The Few & The 47 Percent
Romney’s callus admission “my job is not to worry about those people”, referring the 47 percent of government dependent victims who don’t pay income taxes echoes the tone of the Few at another series of private meetings held nearly 230 years ago.
During the Consitutional Convention 73 delegates selected by their state governments convened in Philadelphia. It was May 1787 when this well educated group of landholders, attorneys, plantation owners, merchants and securities speculators first gathered to draft the principles that would found a nation. That vision incarnated in the U.S. Constitution and garnished by lofty ideals was in actuality “constituted as to protect the minority of the opulent against the majority.” James Madison reasoned before his fellow delegates that a popular government could become the vehicle for the landless masses to appropriate the property of the rich. This would lead to an agrarian revolution threatening the long term commercial and political interests of the nation.
Hoping to establish a government less susceptible to the “turbulent and changing” masses, the Few delegates steered the convention to adopt a system more formidable against populist forces. This political force, the Few contended, was comprised of people who “seldom judge or determine right.”Alexander Hamilton was among the Few who lobbied for the protection of the venal interests of the propertied classes. Rebuking Jefferson’s appeal to the people and his faith in their “good sense…and the honesty of their leaders”, Hamilton ripped the 18th century equivalent to Romeny’s 47 percent gaffe, “Your people sir, is a beast”. Yet a major difference exists between these two contemptuous remarks about the majority of America (yesterday’s farmers and today’s lower income earners), the existence of electronic recording devices and the instantaneous worldwide spread of news, even if it comes from behind closed doors.
Romney’s private fundraiser in Boca Raton last month draws light on the shadow cast across society by elitists. The utter disregard and contempt with which elitists like Romney and his well-heeled supporters regard the masses is glaring. “I’ll never convince them that they should take personal responsibility and care for their lives”, Romney continued before the Few referring to Hamilton’s distrustful and Madison’s slothful people.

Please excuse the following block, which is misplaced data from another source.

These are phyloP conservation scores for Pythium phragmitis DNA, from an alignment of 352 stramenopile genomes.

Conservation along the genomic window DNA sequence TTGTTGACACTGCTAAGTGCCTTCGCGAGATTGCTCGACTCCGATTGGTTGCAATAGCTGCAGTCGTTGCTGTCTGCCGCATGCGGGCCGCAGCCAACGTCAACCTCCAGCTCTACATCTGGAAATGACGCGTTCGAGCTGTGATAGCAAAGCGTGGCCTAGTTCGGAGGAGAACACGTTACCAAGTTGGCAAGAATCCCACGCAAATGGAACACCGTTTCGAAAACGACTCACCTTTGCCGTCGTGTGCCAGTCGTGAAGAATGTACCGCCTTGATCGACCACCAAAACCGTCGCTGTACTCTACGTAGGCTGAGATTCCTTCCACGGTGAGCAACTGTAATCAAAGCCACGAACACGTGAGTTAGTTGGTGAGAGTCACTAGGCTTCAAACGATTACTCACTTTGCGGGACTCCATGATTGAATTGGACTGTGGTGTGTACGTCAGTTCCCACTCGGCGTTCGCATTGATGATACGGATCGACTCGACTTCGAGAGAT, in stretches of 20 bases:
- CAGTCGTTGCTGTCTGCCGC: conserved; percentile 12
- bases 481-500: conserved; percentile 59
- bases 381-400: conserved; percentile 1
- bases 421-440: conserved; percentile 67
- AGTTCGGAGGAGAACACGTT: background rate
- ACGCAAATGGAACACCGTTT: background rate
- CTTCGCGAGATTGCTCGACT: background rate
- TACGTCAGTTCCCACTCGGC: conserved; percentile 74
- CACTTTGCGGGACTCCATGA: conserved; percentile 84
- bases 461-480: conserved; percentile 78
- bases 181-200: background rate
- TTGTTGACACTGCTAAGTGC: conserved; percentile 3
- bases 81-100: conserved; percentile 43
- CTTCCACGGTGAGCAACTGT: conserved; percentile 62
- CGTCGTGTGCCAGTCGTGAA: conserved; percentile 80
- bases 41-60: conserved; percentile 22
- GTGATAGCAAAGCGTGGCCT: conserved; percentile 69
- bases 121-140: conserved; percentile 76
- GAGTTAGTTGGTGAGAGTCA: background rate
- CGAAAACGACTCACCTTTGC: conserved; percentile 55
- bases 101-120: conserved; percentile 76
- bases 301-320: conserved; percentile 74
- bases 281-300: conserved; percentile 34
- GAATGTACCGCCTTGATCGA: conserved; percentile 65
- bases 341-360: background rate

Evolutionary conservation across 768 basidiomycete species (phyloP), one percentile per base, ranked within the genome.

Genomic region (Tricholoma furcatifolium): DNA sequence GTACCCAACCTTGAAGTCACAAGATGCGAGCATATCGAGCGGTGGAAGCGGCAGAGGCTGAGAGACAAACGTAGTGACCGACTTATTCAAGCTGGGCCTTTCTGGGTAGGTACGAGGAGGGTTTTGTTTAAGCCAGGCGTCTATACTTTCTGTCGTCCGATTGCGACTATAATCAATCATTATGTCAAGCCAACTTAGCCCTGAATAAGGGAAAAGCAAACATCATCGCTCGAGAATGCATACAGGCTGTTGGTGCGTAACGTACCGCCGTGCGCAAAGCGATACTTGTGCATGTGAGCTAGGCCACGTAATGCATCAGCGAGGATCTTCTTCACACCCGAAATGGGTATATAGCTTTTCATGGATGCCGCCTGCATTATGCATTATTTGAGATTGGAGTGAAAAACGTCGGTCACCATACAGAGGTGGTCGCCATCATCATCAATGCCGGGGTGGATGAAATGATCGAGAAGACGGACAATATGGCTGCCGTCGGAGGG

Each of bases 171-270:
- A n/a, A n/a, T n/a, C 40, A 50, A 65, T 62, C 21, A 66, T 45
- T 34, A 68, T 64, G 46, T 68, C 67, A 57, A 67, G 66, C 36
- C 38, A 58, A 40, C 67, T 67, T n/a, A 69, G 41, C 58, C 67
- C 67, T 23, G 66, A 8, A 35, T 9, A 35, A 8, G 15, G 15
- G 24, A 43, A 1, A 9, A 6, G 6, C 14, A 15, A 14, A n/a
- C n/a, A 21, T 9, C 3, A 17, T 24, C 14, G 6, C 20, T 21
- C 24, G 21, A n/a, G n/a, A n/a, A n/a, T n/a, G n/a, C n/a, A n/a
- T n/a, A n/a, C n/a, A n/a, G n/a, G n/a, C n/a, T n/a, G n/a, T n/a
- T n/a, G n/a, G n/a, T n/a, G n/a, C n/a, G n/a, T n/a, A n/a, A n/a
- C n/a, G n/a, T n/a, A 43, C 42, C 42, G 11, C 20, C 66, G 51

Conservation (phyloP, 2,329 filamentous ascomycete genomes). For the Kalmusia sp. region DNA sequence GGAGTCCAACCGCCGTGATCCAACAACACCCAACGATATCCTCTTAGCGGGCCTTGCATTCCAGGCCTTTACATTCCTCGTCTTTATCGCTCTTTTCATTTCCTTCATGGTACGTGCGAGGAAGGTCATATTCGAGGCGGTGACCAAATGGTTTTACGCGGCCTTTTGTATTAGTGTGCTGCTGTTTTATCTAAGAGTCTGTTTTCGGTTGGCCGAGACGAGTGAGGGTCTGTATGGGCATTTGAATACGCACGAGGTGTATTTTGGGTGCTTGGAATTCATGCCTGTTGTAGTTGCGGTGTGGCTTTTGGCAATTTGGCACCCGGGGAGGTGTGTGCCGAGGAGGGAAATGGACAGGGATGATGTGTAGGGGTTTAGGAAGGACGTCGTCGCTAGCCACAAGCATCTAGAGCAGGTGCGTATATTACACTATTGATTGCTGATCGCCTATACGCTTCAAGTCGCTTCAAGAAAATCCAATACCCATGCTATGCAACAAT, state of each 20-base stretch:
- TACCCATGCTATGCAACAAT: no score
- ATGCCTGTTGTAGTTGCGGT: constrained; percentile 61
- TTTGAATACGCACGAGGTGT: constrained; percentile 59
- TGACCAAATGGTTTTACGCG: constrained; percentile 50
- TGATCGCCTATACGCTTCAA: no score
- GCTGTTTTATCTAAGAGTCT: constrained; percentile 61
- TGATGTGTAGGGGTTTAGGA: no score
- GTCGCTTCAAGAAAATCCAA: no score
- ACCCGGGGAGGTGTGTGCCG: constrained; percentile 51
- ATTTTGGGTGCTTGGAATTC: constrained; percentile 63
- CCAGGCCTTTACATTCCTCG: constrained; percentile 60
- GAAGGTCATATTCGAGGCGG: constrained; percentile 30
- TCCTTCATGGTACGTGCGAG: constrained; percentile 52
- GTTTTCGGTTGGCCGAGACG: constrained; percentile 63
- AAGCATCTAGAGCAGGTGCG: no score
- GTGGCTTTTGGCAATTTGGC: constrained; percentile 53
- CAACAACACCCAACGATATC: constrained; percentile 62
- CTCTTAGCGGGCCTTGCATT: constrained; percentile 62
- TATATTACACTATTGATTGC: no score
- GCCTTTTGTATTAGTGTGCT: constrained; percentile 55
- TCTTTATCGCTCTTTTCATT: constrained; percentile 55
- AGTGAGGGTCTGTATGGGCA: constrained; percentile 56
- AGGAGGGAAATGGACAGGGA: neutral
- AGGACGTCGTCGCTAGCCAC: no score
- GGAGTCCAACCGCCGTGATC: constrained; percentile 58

At the secret meeting in Boca Raton there was no room for the Many. No Jeffersons were present. In fact the Many are excluded from such meetings by design. Admittance is too costly for this beastly social body. If you can’t afford your plate your shoulders aren’t worthy of being brushed to begin with. Yet attendance at such events, the breakfasts, luncheons and dinners where the money-access-power meetings unfold is where your voice is heard and your will is absorbed into the political agenda of the ruling elites. Whether you were vying for laws that would enhance the security of your property or protect your rights to own those tending your fields; whether you are pushing for approval of constructing a pipeline or having policies written to guarentee your tax break, a closed meeting cordoned off from the Many is required to elect representatives who run counter to the public interest. Insulating decision making in this fashion allows people like Romney to be considered for office let alone get elected by the 5 to 10 percent of the population that is “thoughtful” enough to vote against “the other, the mass of the people”. Capturing all the brazen statements and spiteful remarks in the world won’t change this. But recognizing that good sense and honest leadership may seems a starting point for a conversation open to the public.